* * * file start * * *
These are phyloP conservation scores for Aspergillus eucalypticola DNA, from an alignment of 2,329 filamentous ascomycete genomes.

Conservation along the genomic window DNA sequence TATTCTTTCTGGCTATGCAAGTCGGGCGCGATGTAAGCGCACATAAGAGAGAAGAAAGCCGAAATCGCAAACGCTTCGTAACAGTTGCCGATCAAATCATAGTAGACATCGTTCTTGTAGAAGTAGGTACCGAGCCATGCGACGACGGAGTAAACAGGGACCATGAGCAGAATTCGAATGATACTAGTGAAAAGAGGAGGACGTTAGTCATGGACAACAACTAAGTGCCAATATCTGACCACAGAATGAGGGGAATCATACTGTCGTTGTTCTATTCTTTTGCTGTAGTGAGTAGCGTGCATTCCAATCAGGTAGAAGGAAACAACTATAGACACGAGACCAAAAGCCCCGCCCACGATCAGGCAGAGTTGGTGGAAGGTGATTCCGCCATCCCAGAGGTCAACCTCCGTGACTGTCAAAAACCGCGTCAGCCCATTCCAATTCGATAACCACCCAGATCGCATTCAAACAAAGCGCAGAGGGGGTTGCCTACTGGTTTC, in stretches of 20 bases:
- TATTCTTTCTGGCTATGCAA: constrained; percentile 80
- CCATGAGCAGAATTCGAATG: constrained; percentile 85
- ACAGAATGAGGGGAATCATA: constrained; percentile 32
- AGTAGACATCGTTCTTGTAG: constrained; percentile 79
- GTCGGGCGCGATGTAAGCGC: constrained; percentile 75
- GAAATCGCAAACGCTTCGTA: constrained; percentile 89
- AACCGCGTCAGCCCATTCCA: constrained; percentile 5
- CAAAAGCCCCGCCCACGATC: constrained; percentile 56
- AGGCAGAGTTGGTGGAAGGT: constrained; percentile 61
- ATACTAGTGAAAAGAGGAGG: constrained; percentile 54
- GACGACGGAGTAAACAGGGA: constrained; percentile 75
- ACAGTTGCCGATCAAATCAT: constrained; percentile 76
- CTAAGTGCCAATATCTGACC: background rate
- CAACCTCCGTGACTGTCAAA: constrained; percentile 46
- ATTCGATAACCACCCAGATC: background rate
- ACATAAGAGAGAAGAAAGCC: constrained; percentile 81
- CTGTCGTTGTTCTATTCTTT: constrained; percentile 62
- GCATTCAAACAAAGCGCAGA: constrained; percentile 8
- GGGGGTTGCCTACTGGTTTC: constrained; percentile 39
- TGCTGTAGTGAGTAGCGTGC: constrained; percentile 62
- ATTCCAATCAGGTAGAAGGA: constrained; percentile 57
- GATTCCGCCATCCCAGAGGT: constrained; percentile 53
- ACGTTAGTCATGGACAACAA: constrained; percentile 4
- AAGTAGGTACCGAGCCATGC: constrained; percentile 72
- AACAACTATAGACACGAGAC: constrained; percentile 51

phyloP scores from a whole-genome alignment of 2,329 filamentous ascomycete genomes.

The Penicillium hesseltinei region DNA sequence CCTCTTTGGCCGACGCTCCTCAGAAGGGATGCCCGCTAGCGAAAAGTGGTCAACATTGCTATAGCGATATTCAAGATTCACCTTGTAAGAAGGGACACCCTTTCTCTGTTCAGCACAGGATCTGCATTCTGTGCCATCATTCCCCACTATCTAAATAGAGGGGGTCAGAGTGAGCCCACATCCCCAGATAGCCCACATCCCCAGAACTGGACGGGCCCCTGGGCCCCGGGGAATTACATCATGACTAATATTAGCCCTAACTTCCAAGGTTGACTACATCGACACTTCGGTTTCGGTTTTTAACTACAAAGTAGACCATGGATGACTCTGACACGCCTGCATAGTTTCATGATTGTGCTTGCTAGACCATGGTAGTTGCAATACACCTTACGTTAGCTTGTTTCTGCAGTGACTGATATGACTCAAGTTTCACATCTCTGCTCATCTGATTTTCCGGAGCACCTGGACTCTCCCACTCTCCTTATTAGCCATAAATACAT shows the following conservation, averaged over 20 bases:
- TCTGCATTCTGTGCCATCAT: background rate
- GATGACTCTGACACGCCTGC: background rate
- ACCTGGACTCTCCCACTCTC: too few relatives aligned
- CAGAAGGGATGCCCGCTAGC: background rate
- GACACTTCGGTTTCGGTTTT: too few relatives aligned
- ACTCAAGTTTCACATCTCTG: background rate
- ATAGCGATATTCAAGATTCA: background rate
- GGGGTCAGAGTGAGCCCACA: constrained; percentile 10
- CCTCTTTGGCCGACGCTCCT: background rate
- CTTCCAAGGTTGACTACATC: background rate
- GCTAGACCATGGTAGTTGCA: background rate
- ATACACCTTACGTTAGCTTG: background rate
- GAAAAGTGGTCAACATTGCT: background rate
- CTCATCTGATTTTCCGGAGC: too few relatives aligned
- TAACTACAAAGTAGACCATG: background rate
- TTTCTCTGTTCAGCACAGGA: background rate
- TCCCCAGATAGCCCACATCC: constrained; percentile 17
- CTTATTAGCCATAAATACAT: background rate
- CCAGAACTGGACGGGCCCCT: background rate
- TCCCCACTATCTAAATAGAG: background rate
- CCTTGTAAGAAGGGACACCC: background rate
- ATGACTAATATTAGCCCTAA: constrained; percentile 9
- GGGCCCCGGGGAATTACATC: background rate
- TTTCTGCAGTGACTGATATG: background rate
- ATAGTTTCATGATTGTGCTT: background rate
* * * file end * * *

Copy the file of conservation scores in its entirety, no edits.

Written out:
These are phyloP conservation scores for Aspergillus eucalypticola DNA, from an alignment of 2,329 filamentous ascomycete genomes.

Conservation along the genomic window DNA sequence TATTCTTTCTGGCTATGCAAGTCGGGCGCGATGTAAGCGCACATAAGAGAGAAGAAAGCCGAAATCGCAAACGCTTCGTAACAGTTGCCGATCAAATCATAGTAGACATCGTTCTTGTAGAAGTAGGTACCGAGCCATGCGACGACGGAGTAAACAGGGACCATGAGCAGAATTCGAATGATACTAGTGAAAAGAGGAGGACGTTAGTCATGGACAACAACTAAGTGCCAATATCTGACCACAGAATGAGGGGAATCATACTGTCGTTGTTCTATTCTTTTGCTGTAGTGAGTAGCGTGCATTCCAATCAGGTAGAAGGAAACAACTATAGACACGAGACCAAAAGCCCCGCCCACGATCAGGCAGAGTTGGTGGAAGGTGATTCCGCCATCCCAGAGGTCAACCTCCGTGACTGTCAAAAACCGCGTCAGCCCATTCCAATTCGATAACCACCCAGATCGCATTCAAACAAAGCGCAGAGGGGGTTGCCTACTGGTTTC, in stretches of 20 bases:
- TATTCTTTCTGGCTATGCAA: constrained; percentile 80
- CCATGAGCAGAATTCGAATG: constrained; percentile 85
- ACAGAATGAGGGGAATCATA: constrained; percentile 32
- AGTAGACATCGTTCTTGTAG: constrained; percentile 79
- GTCGGGCGCGATGTAAGCGC: constrained; percentile 75
- GAAATCGCAAACGCTTCGTA: constrained; percentile 89
- AACCGCGTCAGCCCATTCCA: constrained; percentile 5
- CAAAAGCCCCGCCCACGATC: constrained; percentile 56
- AGGCAGAGTTGGTGGAAGGT: constrained; percentile 61
- ATACTAGTGAAAAGAGGAGG: constrained; percentile 54
- GACGACGGAGTAAACAGGGA: constrained; percentile 75
- ACAGTTGCCGATCAAATCAT: constrained; percentile 76
- CTAAGTGCCAATATCTGACC: background rate
- CAACCTCCGTGACTGTCAAA: constrained; percentile 46
- ATTCGATAACCACCCAGATC: background rate
- ACATAAGAGAGAAGAAAGCC: constrained; percentile 81
- CTGTCGTTGTTCTATTCTTT: constrained; percentile 62
- GCATTCAAACAAAGCGCAGA: constrained; percentile 8
- GGGGGTTGCCTACTGGTTTC: constrained; percentile 39
- TGCTGTAGTGAGTAGCGTGC: constrained; percentile 62
- ATTCCAATCAGGTAGAAGGA: constrained; percentile 57
- GATTCCGCCATCCCAGAGGT: constrained; percentile 53
- ACGTTAGTCATGGACAACAA: constrained; percentile 4
- AAGTAGGTACCGAGCCATGC: constrained; percentile 72
- AACAACTATAGACACGAGAC: constrained; percentile 51

phyloP scores from a whole-genome alignment of 2,329 filamentous ascomycete genomes.

The Penicillium hesseltinei region DNA sequence CCTCTTTGGCCGACGCTCCTCAGAAGGGATGCCCGCTAGCGAAAAGTGGTCAACATTGCTATAGCGATATTCAAGATTCACCTTGTAAGAAGGGACACCCTTTCTCTGTTCAGCACAGGATCTGCATTCTGTGCCATCATTCCCCACTATCTAAATAGAGGGGGTCAGAGTGAGCCCACATCCCCAGATAGCCCACATCCCCAGAACTGGACGGGCCCCTGGGCCCCGGGGAATTACATCATGACTAATATTAGCCCTAACTTCCAAGGTTGACTACATCGACACTTCGGTTTCGGTTTTTAACTACAAAGTAGACCATGGATGACTCTGACACGCCTGCATAGTTTCATGATTGTGCTTGCTAGACCATGGTAGTTGCAATACACCTTACGTTAGCTTGTTTCTGCAGTGACTGATATGACTCAAGTTTCACATCTCTGCTCATCTGATTTTCCGGAGCACCTGGACTCTCCCACTCTCCTTATTAGCCATAAATACAT shows the following conservation, averaged over 20 bases:
- TCTGCATTCTGTGCCATCAT: background rate
- GATGACTCTGACACGCCTGC: background rate
- ACCTGGACTCTCCCACTCTC: too few relatives aligned
- CAGAAGGGATGCCCGCTAGC: background rate
- GACACTTCGGTTTCGGTTTT: too few relatives aligned
- ACTCAAGTTTCACATCTCTG: background rate
- ATAGCGATATTCAAGATTCA: background rate
- GGGGTCAGAGTGAGCCCACA: constrained; percentile 10
- CCTCTTTGGCCGACGCTCCT: background rate
- CTTCCAAGGTTGACTACATC: background rate
- GCTAGACCATGGTAGTTGCA: background rate
- ATACACCTTACGTTAGCTTG: background rate
- GAAAAGTGGTCAACATTGCT: background rate
- CTCATCTGATTTTCCGGAGC: too few relatives aligned
- TAACTACAAAGTAGACCATG: background rate
- TTTCTCTGTTCAGCACAGGA: background rate
- TCCCCAGATAGCCCACATCC: constrained; percentile 17
- CTTATTAGCCATAAATACAT: background rate
- CCAGAACTGGACGGGCCCCT: background rate
- TCCCCACTATCTAAATAGAG: background rate
- CCTTGTAAGAAGGGACACCC: background rate
- ATGACTAATATTAGCCCTAA: constrained; percentile 9
- GGGCCCCGGGGAATTACATC: background rate
- TTTCTGCAGTGACTGATATG: background rate
- ATAGTTTCATGATTGTGCTT: background rate